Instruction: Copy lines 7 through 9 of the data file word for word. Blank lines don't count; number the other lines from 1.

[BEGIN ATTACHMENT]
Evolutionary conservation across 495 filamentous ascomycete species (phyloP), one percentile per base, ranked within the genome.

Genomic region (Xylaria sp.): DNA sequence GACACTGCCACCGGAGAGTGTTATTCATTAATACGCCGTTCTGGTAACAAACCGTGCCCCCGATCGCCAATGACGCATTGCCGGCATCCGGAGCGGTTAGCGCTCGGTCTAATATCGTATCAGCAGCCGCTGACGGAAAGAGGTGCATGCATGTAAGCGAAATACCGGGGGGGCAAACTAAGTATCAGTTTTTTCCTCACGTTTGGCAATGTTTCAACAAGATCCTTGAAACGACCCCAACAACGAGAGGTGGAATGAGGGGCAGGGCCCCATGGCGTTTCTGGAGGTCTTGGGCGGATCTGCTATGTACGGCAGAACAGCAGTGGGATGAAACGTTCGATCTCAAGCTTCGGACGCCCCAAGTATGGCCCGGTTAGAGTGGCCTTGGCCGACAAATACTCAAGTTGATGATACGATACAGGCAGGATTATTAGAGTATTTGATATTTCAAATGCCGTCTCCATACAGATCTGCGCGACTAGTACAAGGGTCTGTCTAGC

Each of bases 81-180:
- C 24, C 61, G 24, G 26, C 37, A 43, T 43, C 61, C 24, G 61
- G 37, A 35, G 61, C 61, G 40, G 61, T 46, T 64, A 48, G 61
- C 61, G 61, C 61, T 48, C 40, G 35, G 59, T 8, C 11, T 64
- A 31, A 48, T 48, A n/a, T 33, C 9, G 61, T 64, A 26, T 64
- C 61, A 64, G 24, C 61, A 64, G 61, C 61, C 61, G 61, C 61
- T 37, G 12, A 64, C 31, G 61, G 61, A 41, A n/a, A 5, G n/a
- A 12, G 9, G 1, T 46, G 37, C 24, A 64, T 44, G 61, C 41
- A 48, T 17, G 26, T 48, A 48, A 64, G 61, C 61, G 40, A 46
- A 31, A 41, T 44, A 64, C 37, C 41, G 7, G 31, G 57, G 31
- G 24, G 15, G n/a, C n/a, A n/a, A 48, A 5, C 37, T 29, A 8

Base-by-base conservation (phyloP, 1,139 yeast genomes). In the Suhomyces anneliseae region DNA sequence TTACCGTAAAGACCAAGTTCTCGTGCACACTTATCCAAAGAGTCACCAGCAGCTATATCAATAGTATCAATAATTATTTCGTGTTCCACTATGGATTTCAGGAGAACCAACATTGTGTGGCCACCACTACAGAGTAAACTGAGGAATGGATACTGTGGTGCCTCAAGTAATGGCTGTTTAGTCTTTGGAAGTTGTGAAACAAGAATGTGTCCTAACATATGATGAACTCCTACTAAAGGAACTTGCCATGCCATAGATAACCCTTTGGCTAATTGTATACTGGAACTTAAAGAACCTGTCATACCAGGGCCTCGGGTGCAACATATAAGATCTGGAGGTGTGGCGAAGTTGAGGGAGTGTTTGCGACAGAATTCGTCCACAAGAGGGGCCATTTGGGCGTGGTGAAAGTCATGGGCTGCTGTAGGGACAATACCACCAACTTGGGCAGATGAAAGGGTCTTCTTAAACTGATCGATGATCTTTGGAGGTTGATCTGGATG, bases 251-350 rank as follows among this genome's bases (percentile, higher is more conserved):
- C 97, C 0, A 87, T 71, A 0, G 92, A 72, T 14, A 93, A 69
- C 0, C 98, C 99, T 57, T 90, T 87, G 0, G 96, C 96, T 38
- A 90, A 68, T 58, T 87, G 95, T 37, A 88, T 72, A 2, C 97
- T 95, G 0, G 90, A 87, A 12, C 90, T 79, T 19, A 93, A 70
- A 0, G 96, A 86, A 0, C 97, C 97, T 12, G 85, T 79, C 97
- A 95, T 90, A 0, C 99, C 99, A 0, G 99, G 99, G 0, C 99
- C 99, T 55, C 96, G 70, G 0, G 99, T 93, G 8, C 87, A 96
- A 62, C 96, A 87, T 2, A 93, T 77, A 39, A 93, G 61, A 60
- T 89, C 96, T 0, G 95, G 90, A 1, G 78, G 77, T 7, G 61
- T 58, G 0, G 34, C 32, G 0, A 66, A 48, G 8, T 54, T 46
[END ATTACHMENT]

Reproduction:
- A 31, A 48, T 48, A n/a, T 33, C 9, G 61, T 64, A 26, T 64
- C 61, A 64, G 24, C 61, A 64, G 61, C 61, C 61, G 61, C 61
- T 37, G 12, A 64, C 31, G 61, G 61, A 41, A n/a, A 5, G n/a